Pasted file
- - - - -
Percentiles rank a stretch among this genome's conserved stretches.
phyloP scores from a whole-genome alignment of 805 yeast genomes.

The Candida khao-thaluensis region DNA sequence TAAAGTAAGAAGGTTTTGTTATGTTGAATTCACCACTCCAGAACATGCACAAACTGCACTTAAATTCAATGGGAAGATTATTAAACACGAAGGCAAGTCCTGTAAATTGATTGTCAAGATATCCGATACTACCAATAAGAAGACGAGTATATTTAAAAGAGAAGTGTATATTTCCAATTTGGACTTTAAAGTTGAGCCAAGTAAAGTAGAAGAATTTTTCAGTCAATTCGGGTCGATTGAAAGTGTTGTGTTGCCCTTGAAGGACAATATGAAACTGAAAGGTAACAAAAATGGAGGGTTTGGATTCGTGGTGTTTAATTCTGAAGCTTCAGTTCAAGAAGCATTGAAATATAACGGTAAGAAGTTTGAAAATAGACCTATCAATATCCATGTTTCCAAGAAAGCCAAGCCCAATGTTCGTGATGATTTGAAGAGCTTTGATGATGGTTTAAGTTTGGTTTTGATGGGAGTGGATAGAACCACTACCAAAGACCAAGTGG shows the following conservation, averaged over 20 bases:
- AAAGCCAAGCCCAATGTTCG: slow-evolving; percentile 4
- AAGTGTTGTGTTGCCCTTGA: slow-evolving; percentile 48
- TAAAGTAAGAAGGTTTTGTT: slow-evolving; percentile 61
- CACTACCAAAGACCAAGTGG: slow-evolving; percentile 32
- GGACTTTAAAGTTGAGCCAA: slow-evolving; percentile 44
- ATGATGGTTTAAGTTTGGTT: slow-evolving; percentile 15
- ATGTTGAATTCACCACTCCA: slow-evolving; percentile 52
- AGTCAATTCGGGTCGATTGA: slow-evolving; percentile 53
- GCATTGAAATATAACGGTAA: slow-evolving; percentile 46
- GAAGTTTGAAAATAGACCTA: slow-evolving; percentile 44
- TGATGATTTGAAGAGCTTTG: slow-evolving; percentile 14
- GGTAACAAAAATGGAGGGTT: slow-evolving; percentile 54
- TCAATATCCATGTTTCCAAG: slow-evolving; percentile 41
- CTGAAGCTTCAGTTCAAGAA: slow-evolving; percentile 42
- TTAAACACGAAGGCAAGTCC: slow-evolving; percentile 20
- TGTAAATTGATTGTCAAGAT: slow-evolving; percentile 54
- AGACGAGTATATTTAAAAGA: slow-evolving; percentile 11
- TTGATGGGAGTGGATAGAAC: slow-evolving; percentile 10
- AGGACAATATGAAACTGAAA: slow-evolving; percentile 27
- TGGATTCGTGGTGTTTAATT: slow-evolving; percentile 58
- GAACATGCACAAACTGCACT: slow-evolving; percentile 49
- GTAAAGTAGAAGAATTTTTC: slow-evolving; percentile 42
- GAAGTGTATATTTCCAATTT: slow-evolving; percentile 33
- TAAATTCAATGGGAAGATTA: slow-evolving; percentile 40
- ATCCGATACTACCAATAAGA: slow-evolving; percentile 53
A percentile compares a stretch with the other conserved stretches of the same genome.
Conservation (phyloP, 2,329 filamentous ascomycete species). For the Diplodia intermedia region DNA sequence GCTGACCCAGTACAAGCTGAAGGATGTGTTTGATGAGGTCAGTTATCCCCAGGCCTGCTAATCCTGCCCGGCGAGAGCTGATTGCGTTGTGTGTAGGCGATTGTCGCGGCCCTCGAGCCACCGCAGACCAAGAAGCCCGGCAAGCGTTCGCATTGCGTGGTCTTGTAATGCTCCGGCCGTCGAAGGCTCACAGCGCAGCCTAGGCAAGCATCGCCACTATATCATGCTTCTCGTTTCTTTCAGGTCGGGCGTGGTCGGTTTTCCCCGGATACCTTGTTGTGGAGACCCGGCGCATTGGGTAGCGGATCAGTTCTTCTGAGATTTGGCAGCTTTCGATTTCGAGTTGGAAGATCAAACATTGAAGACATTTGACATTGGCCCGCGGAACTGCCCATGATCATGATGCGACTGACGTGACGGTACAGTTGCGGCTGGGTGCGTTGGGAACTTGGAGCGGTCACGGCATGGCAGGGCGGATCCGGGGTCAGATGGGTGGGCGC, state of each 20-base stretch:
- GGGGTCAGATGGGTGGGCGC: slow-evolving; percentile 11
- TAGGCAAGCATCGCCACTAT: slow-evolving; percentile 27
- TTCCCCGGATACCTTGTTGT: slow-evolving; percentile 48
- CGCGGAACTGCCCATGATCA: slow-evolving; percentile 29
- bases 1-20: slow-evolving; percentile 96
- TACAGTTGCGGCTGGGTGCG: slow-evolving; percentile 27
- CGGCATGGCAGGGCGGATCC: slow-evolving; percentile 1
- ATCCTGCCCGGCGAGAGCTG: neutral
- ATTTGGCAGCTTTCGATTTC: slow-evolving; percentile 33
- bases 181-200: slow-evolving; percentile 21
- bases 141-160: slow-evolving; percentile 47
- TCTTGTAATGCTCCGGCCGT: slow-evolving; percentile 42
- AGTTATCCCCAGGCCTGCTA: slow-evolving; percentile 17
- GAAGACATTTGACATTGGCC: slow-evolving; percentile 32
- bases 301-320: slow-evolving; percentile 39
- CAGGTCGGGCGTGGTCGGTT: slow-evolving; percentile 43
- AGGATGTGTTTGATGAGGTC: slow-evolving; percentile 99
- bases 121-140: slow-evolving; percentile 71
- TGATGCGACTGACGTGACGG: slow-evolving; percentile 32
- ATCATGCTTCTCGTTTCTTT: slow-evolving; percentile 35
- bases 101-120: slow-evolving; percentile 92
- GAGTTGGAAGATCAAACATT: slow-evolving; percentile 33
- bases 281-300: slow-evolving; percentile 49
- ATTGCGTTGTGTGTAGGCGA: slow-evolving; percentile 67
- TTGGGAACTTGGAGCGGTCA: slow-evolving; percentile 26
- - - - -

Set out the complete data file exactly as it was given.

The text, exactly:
Percentiles rank a stretch among this genome's conserved stretches.
phyloP scores from a whole-genome alignment of 805 yeast genomes.

The Candida khao-thaluensis region DNA sequence TAAAGTAAGAAGGTTTTGTTATGTTGAATTCACCACTCCAGAACATGCACAAACTGCACTTAAATTCAATGGGAAGATTATTAAACACGAAGGCAAGTCCTGTAAATTGATTGTCAAGATATCCGATACTACCAATAAGAAGACGAGTATATTTAAAAGAGAAGTGTATATTTCCAATTTGGACTTTAAAGTTGAGCCAAGTAAAGTAGAAGAATTTTTCAGTCAATTCGGGTCGATTGAAAGTGTTGTGTTGCCCTTGAAGGACAATATGAAACTGAAAGGTAACAAAAATGGAGGGTTTGGATTCGTGGTGTTTAATTCTGAAGCTTCAGTTCAAGAAGCATTGAAATATAACGGTAAGAAGTTTGAAAATAGACCTATCAATATCCATGTTTCCAAGAAAGCCAAGCCCAATGTTCGTGATGATTTGAAGAGCTTTGATGATGGTTTAAGTTTGGTTTTGATGGGAGTGGATAGAACCACTACCAAAGACCAAGTGG shows the following conservation, averaged over 20 bases:
- AAAGCCAAGCCCAATGTTCG: slow-evolving; percentile 4
- AAGTGTTGTGTTGCCCTTGA: slow-evolving; percentile 48
- TAAAGTAAGAAGGTTTTGTT: slow-evolving; percentile 61
- CACTACCAAAGACCAAGTGG: slow-evolving; percentile 32
- GGACTTTAAAGTTGAGCCAA: slow-evolving; percentile 44
- ATGATGGTTTAAGTTTGGTT: slow-evolving; percentile 15
- ATGTTGAATTCACCACTCCA: slow-evolving; percentile 52
- AGTCAATTCGGGTCGATTGA: slow-evolving; percentile 53
- GCATTGAAATATAACGGTAA: slow-evolving; percentile 46
- GAAGTTTGAAAATAGACCTA: slow-evolving; percentile 44
- TGATGATTTGAAGAGCTTTG: slow-evolving; percentile 14
- GGTAACAAAAATGGAGGGTT: slow-evolving; percentile 54
- TCAATATCCATGTTTCCAAG: slow-evolving; percentile 41
- CTGAAGCTTCAGTTCAAGAA: slow-evolving; percentile 42
- TTAAACACGAAGGCAAGTCC: slow-evolving; percentile 20
- TGTAAATTGATTGTCAAGAT: slow-evolving; percentile 54
- AGACGAGTATATTTAAAAGA: slow-evolving; percentile 11
- TTGATGGGAGTGGATAGAAC: slow-evolving; percentile 10
- AGGACAATATGAAACTGAAA: slow-evolving; percentile 27
- TGGATTCGTGGTGTTTAATT: slow-evolving; percentile 58
- GAACATGCACAAACTGCACT: slow-evolving; percentile 49
- GTAAAGTAGAAGAATTTTTC: slow-evolving; percentile 42
- GAAGTGTATATTTCCAATTT: slow-evolving; percentile 33
- TAAATTCAATGGGAAGATTA: slow-evolving; percentile 40
- ATCCGATACTACCAATAAGA: slow-evolving; percentile 53
A percentile compares a stretch with the other conserved stretches of the same genome.
Conservation (phyloP, 2,329 filamentous ascomycete species). For the Diplodia intermedia region DNA sequence GCTGACCCAGTACAAGCTGAAGGATGTGTTTGATGAGGTCAGTTATCCCCAGGCCTGCTAATCCTGCCCGGCGAGAGCTGATTGCGTTGTGTGTAGGCGATTGTCGCGGCCCTCGAGCCACCGCAGACCAAGAAGCCCGGCAAGCGTTCGCATTGCGTGGTCTTGTAATGCTCCGGCCGTCGAAGGCTCACAGCGCAGCCTAGGCAAGCATCGCCACTATATCATGCTTCTCGTTTCTTTCAGGTCGGGCGTGGTCGGTTTTCCCCGGATACCTTGTTGTGGAGACCCGGCGCATTGGGTAGCGGATCAGTTCTTCTGAGATTTGGCAGCTTTCGATTTCGAGTTGGAAGATCAAACATTGAAGACATTTGACATTGGCCCGCGGAACTGCCCATGATCATGATGCGACTGACGTGACGGTACAGTTGCGGCTGGGTGCGTTGGGAACTTGGAGCGGTCACGGCATGGCAGGGCGGATCCGGGGTCAGATGGGTGGGCGC, state of each 20-base stretch:
- GGGGTCAGATGGGTGGGCGC: slow-evolving; percentile 11
- TAGGCAAGCATCGCCACTAT: slow-evolving; percentile 27
- TTCCCCGGATACCTTGTTGT: slow-evolving; percentile 48
- CGCGGAACTGCCCATGATCA: slow-evolving; percentile 29
- bases 1-20: slow-evolving; percentile 96
- TACAGTTGCGGCTGGGTGCG: slow-evolving; percentile 27
- CGGCATGGCAGGGCGGATCC: slow-evolving; percentile 1
- ATCCTGCCCGGCGAGAGCTG: neutral
- ATTTGGCAGCTTTCGATTTC: slow-evolving; percentile 33
- bases 181-200: slow-evolving; percentile 21
- bases 141-160: slow-evolving; percentile 47
- TCTTGTAATGCTCCGGCCGT: slow-evolving; percentile 42
- AGTTATCCCCAGGCCTGCTA: slow-evolving; percentile 17
- GAAGACATTTGACATTGGCC: slow-evolving; percentile 32
- bases 301-320: slow-evolving; percentile 39
- CAGGTCGGGCGTGGTCGGTT: slow-evolving; percentile 43
- AGGATGTGTTTGATGAGGTC: slow-evolving; percentile 99
- bases 121-140: slow-evolving; percentile 71
- TGATGCGACTGACGTGACGG: slow-evolving; percentile 32
- ATCATGCTTCTCGTTTCTTT: slow-evolving; percentile 35
- bases 101-120: slow-evolving; percentile 92
- GAGTTGGAAGATCAAACATT: slow-evolving; percentile 33
- bases 281-300: slow-evolving; percentile 49
- ATTGCGTTGTGTGTAGGCGA: slow-evolving; percentile 67
- TTGGGAACTTGGAGCGGTCA: slow-evolving; percentile 26